Friday, August 20, 2021

Daniel Brunstetter's "Just and Unjust Uses of Limited Force"

Daniel Brunstetter is Associate Professor of Political Science at the University of California, Irvine. He is the author of Tensions of Modernity: Las Casas and His Legacy in the French Enlightenment (2012), and co-editor of two edited volumes that cover a variety of themes related to the ethics of war: The Ethics of War and Peace Revisited: Moral Challenges in an Era of Contested and Fragmented Sovereignty (2018) and Just War Thinkers: From Cicero to the 21st Century (2017).

Brunstetter applied the “Page 99 Test” to his new book, Just and Unjust Uses of Limited Force: A Moral Argument with Contemporary Illustrations, and reported the following:
From page 99:
"My people are afraid; these armed men move through the villages all the time trying to recruit our youth and turn us to their religion. Even yesterday people called me in alarm to say the jihadists had come because God had directed them to this or that village. My people feel under pressure from all sides—if they tell the army, they will be executed as informants; if they don’t, the army will think they are collaborators."

What is clear from this description is that the Malian government no longer has a monopoly on the use of force within its sovereign borders, and is incapable of enforcing the laws of the land.

The case of Mali serves to illustrate what contested order looks like. Corinne Dufka, the West Africa Director at Human Rights Watch, interviewed scores of Malian citizens to ascertain why some locals welcome the jihadists to rule:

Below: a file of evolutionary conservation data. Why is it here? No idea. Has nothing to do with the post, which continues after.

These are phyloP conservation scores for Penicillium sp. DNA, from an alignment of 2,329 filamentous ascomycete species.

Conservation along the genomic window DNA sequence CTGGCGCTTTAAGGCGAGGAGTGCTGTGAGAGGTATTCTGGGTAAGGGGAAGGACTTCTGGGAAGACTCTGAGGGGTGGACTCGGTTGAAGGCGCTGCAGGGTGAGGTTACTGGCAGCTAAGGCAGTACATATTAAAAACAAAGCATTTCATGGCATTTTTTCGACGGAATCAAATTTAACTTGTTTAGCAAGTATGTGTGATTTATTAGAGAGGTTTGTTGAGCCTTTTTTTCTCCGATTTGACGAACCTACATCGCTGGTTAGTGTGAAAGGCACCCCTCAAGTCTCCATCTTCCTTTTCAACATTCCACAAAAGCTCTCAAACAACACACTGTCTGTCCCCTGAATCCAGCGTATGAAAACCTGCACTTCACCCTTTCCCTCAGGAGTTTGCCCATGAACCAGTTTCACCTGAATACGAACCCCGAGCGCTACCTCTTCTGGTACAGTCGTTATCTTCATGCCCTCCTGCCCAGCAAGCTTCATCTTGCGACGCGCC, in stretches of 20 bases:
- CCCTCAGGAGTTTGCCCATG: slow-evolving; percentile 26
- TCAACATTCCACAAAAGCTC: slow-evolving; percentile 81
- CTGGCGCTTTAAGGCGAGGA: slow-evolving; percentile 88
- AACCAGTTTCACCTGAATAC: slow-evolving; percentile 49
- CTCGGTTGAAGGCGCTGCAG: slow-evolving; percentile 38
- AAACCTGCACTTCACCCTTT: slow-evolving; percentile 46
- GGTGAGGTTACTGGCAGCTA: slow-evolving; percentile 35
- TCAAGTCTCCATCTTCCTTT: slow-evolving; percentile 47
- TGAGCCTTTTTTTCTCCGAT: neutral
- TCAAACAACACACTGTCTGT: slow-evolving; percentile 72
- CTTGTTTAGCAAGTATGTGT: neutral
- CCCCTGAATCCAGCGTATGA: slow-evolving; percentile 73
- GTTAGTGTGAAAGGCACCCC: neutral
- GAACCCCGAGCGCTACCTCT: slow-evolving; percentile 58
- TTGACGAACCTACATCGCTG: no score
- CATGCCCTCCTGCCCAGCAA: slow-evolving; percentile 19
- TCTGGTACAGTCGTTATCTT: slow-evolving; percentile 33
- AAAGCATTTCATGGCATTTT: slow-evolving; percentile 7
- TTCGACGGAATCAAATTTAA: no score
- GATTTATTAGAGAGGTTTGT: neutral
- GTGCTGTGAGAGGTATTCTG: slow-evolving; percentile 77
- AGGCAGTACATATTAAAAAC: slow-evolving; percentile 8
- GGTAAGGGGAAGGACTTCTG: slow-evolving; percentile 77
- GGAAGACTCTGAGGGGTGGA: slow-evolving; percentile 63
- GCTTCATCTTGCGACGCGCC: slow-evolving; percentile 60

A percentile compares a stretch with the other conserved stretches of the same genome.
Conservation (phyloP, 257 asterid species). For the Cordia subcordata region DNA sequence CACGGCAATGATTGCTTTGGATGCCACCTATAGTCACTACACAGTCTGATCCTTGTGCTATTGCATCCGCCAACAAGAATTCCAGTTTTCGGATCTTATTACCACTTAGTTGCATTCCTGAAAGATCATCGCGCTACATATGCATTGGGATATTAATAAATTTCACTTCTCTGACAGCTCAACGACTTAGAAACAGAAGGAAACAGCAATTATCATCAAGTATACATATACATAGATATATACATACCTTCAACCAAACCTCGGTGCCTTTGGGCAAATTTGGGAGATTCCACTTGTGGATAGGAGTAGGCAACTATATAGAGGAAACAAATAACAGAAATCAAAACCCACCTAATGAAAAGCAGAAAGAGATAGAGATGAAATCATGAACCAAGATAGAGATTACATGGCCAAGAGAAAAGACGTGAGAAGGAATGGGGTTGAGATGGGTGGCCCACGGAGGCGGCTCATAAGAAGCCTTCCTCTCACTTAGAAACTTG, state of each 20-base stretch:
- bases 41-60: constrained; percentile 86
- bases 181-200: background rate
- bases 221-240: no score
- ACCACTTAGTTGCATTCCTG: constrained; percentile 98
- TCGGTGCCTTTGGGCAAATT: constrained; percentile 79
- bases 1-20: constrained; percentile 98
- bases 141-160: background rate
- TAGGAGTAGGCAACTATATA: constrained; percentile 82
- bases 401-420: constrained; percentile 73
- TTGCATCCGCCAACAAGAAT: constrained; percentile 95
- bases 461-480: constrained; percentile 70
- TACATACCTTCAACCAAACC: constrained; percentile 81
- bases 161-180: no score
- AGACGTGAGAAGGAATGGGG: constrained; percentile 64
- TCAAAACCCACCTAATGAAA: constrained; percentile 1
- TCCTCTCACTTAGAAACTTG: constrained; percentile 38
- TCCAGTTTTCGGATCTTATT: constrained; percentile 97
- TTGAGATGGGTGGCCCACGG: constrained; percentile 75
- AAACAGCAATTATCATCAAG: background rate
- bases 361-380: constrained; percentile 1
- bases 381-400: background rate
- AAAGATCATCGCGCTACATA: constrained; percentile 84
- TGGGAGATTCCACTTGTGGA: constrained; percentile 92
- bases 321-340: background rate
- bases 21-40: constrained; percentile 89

an equal number of villagers told me they welcomed the presence of the Islamist groups in central Mali; they saw them as a benevolent alternative to a state they associate with predatory and abusive governance. Many seethed as they described Malian army abuses during counterterrorism operations, including arbitrary arrests, torture, and executions.
The above description paints a picture of contested order in which individuals are caught between vying ideas of order, each laced with a violence that undermines their ability to go about their daily lives. According to Dufka, establishing long-term peace involves regaining control of the area—that is, putting an end to the status of contested order and governing the region in a way that departs from the chain of abuses cited above. “The Malian government,” she reflected, “needs to re-establish its presence in the north so everyone has the basic security needed to go on with their lives.” This is a tall task, to be sure. Limited force—French Special Forces and armed drones—have been part of this re-establishment process insofar as they are used in conjunction with Malian forces to root out jihadist groups.

Dufka’s reflections yield important insights into the best intentions of using limited force. The goal of limited force can be to facilitate a shift from contested order to fractured order, or something better. Hence the re-establishment principle: the view that limited force should be used in conjunction with diplomatic actions that seek to re-establish a new, less violent, order. What should such order look like and who should be at the governing helm? The answer depends on how one defines legitimacy.]